Photo Prompt August 2014

This prompt will last through the month of August. From the stories submitted I will select the 3-Paragraph Story which I find to be exceptional in areas of originality, description, emotion, paradox … and which strikes me as damn fine writing. And, I will take into account comments made by other writers to the stories. The winning story will be posted on a separate winner’s page. Writers may submit more than one story.

There is no need to rush to be the first poster, so please take your time and edit, edit, and edit. I want your best story posted when you have honed it sharper than your severest critic’s tongue. No edits will be permitted after your story is posted.

If you know of a writer who might like to participate, please send them the link.

Jeff

20 thoughts on “Photo Prompt August 2014”

  1. Trust
    Juanita has been providing for her family in Jalisco for the past three years. Her excellent work as a housecleaner in the luxurious homes in Pasadena was always an asset, and allowed her to gain full confidence of the families she served. She found Americans to be a very sympathetic people, once she had established their trust. She was usually ready to make a hit after just six months or so. Mr. and Mrs. Henderson were no exception. Mrs. Henderson wasted hundreds of her rich husband’s dollars on mountains of clothes and closets full of shoes. Because of this, Junita felt very little guilt about her plan. She learned that they were leaving for a month long stay in Paris, and so would not discover what she had done until they returned. By that time, she planned to be long gone. This one would be her last caper in the U.S., providing her with enough money to return to Mexico permanently.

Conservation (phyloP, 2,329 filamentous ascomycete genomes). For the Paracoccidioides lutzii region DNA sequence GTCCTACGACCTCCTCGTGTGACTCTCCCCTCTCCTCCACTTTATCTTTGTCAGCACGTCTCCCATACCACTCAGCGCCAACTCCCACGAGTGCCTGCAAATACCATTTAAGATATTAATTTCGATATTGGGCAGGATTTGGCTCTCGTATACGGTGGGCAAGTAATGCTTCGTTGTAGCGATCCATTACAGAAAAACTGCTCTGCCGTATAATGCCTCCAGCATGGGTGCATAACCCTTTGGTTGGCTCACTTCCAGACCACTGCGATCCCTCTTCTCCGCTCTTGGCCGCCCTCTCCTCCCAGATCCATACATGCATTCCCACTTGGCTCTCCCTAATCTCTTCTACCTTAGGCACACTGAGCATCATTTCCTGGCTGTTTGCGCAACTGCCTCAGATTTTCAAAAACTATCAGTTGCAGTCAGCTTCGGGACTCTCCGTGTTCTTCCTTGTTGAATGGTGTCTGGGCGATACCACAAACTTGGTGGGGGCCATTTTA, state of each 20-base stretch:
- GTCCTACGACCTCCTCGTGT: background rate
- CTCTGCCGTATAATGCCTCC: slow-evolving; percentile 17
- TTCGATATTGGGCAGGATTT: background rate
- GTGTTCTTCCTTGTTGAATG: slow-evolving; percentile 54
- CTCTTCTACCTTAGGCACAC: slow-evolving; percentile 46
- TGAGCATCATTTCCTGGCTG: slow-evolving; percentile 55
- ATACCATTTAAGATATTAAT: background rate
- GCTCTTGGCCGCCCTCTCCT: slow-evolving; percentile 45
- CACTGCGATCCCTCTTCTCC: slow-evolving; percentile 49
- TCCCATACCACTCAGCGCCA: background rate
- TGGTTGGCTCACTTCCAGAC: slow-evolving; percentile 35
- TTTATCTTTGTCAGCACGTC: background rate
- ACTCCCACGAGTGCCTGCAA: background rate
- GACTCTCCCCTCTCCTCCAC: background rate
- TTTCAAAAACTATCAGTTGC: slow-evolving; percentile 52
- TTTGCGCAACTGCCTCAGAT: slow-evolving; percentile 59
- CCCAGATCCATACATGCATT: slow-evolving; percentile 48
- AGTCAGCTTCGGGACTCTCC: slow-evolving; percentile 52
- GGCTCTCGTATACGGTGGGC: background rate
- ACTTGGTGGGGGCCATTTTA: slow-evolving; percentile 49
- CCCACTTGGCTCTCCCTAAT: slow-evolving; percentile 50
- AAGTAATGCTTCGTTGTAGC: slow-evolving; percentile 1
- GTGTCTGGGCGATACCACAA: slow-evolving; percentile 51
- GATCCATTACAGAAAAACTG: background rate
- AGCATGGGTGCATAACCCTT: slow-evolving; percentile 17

Mr. Henderson always paid her for her services with a check from a fat leather checkbook in the lap drawer of his large oak desk. His signature was a messy scrawl that she could easily duplicate well enough to fool the greedy people at the Check Cashing Store near her home. Those people charged ten percent to cash her checks, so she had no love for them either. She had gained enough of Mr.and Mrs. Henderson’s trust over the past seven months to be routinely left alone in their spacious home during the three hour cleaning sessions she performed every two weeks. This time, after Mrs. Henderson drove away in her white Lexus, Juanita slipped into Mr. Henderson’s office, and opened the lap drawer. She pulled the checkbook out and carefully tore five checks from the rear part of the book. It will be months before they figure out her ploy, she thought. She put the check for three hundred dollars that Mr. Henderson had left for today’s work down on the desk, and using his own ballpoint pen, copied his ugly handwriting and signature. Juanita wrote five checks in the amount of nine thousand dollars each, all payable to her. She quietly slipped out of the house after completing the cleaning job, and left Mrs. Henderson a small note wishing her well on her trip. It was the little things that count.